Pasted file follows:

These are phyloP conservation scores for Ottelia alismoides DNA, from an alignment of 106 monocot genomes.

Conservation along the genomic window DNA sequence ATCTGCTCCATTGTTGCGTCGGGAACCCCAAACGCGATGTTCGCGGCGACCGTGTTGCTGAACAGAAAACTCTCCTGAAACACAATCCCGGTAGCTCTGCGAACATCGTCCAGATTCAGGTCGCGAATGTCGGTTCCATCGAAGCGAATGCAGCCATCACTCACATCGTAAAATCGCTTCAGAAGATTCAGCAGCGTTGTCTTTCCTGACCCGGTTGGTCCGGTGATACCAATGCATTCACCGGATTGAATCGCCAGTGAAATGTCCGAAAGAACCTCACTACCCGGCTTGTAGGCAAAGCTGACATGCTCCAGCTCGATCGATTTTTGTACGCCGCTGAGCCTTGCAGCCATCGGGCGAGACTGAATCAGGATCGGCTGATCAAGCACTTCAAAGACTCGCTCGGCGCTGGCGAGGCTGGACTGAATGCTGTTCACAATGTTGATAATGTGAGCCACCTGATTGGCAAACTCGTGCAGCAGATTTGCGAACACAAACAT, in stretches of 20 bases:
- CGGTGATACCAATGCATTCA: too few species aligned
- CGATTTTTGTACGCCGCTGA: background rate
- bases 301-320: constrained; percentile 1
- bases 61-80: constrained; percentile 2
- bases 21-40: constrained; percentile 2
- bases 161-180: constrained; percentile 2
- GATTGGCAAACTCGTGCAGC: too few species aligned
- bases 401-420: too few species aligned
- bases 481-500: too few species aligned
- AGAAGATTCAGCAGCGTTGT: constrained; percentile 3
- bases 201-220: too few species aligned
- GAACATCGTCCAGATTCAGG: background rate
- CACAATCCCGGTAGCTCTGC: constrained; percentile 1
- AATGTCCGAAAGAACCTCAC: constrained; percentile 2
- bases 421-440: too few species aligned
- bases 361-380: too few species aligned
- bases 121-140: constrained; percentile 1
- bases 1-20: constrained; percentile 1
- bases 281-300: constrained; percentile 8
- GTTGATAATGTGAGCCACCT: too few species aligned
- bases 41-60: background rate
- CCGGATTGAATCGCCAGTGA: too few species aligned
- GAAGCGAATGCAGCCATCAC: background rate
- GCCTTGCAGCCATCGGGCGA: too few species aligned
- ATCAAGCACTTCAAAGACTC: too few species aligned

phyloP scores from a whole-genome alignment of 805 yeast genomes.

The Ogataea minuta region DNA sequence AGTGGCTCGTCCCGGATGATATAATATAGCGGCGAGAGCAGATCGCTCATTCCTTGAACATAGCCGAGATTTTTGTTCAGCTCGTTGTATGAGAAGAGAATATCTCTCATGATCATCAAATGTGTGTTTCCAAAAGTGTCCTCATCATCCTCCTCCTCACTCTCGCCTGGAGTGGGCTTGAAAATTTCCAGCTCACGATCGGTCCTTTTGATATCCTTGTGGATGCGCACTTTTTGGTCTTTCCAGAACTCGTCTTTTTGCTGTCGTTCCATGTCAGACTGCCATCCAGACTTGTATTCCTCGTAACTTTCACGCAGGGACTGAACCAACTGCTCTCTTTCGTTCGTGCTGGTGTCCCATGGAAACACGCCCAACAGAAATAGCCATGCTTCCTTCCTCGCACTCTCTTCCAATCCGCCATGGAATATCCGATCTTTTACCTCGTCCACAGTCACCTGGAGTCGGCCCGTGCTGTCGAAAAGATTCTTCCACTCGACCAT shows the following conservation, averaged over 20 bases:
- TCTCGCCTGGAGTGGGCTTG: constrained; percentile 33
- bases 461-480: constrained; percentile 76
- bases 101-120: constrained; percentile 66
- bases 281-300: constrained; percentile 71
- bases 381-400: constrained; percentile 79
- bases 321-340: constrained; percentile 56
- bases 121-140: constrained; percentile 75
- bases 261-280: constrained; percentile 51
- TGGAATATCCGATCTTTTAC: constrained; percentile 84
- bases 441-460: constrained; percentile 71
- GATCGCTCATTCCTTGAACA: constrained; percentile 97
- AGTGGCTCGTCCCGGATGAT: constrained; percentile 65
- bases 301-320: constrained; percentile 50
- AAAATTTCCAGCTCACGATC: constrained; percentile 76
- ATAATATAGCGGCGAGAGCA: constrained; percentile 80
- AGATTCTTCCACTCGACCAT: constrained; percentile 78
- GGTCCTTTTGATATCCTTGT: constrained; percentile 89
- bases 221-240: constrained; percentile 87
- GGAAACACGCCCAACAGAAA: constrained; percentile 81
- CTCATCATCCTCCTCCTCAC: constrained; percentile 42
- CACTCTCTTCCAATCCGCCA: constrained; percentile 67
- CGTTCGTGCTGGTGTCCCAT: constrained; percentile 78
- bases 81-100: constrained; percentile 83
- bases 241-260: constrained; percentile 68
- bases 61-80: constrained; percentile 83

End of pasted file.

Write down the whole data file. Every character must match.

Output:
These are phyloP conservation scores for Ottelia alismoides DNA, from an alignment of 106 monocot genomes.

Conservation along the genomic window DNA sequence ATCTGCTCCATTGTTGCGTCGGGAACCCCAAACGCGATGTTCGCGGCGACCGTGTTGCTGAACAGAAAACTCTCCTGAAACACAATCCCGGTAGCTCTGCGAACATCGTCCAGATTCAGGTCGCGAATGTCGGTTCCATCGAAGCGAATGCAGCCATCACTCACATCGTAAAATCGCTTCAGAAGATTCAGCAGCGTTGTCTTTCCTGACCCGGTTGGTCCGGTGATACCAATGCATTCACCGGATTGAATCGCCAGTGAAATGTCCGAAAGAACCTCACTACCCGGCTTGTAGGCAAAGCTGACATGCTCCAGCTCGATCGATTTTTGTACGCCGCTGAGCCTTGCAGCCATCGGGCGAGACTGAATCAGGATCGGCTGATCAAGCACTTCAAAGACTCGCTCGGCGCTGGCGAGGCTGGACTGAATGCTGTTCACAATGTTGATAATGTGAGCCACCTGATTGGCAAACTCGTGCAGCAGATTTGCGAACACAAACAT, in stretches of 20 bases:
- CGGTGATACCAATGCATTCA: too few species aligned
- CGATTTTTGTACGCCGCTGA: background rate
- bases 301-320: constrained; percentile 1
- bases 61-80: constrained; percentile 2
- bases 21-40: constrained; percentile 2
- bases 161-180: constrained; percentile 2
- GATTGGCAAACTCGTGCAGC: too few species aligned
- bases 401-420: too few species aligned
- bases 481-500: too few species aligned
- AGAAGATTCAGCAGCGTTGT: constrained; percentile 3
- bases 201-220: too few species aligned
- GAACATCGTCCAGATTCAGG: background rate
- CACAATCCCGGTAGCTCTGC: constrained; percentile 1
- AATGTCCGAAAGAACCTCAC: constrained; percentile 2
- bases 421-440: too few species aligned
- bases 361-380: too few species aligned
- bases 121-140: constrained; percentile 1
- bases 1-20: constrained; percentile 1
- bases 281-300: constrained; percentile 8
- GTTGATAATGTGAGCCACCT: too few species aligned
- bases 41-60: background rate
- CCGGATTGAATCGCCAGTGA: too few species aligned
- GAAGCGAATGCAGCCATCAC: background rate
- GCCTTGCAGCCATCGGGCGA: too few species aligned
- ATCAAGCACTTCAAAGACTC: too few species aligned

phyloP scores from a whole-genome alignment of 805 yeast genomes.

The Ogataea minuta region DNA sequence AGTGGCTCGTCCCGGATGATATAATATAGCGGCGAGAGCAGATCGCTCATTCCTTGAACATAGCCGAGATTTTTGTTCAGCTCGTTGTATGAGAAGAGAATATCTCTCATGATCATCAAATGTGTGTTTCCAAAAGTGTCCTCATCATCCTCCTCCTCACTCTCGCCTGGAGTGGGCTTGAAAATTTCCAGCTCACGATCGGTCCTTTTGATATCCTTGTGGATGCGCACTTTTTGGTCTTTCCAGAACTCGTCTTTTTGCTGTCGTTCCATGTCAGACTGCCATCCAGACTTGTATTCCTCGTAACTTTCACGCAGGGACTGAACCAACTGCTCTCTTTCGTTCGTGCTGGTGTCCCATGGAAACACGCCCAACAGAAATAGCCATGCTTCCTTCCTCGCACTCTCTTCCAATCCGCCATGGAATATCCGATCTTTTACCTCGTCCACAGTCACCTGGAGTCGGCCCGTGCTGTCGAAAAGATTCTTCCACTCGACCAT shows the following conservation, averaged over 20 bases:
- TCTCGCCTGGAGTGGGCTTG: constrained; percentile 33
- bases 461-480: constrained; percentile 76
- bases 101-120: constrained; percentile 66
- bases 281-300: constrained; percentile 71
- bases 381-400: constrained; percentile 79
- bases 321-340: constrained; percentile 56
- bases 121-140: constrained; percentile 75
- bases 261-280: constrained; percentile 51
- TGGAATATCCGATCTTTTAC: constrained; percentile 84
- bases 441-460: constrained; percentile 71
- GATCGCTCATTCCTTGAACA: constrained; percentile 97
- AGTGGCTCGTCCCGGATGAT: constrained; percentile 65
- bases 301-320: constrained; percentile 50
- AAAATTTCCAGCTCACGATC: constrained; percentile 76
- ATAATATAGCGGCGAGAGCA: constrained; percentile 80
- AGATTCTTCCACTCGACCAT: constrained; percentile 78
- GGTCCTTTTGATATCCTTGT: constrained; percentile 89
- bases 221-240: constrained; percentile 87
- GGAAACACGCCCAACAGAAA: constrained; percentile 81
- CTCATCATCCTCCTCCTCAC: constrained; percentile 42
- CACTCTCTTCCAATCCGCCA: constrained; percentile 67
- CGTTCGTGCTGGTGTCCCAT: constrained; percentile 78
- bases 81-100: constrained; percentile 83
- bases 241-260: constrained; percentile 68
- bases 61-80: constrained; percentile 83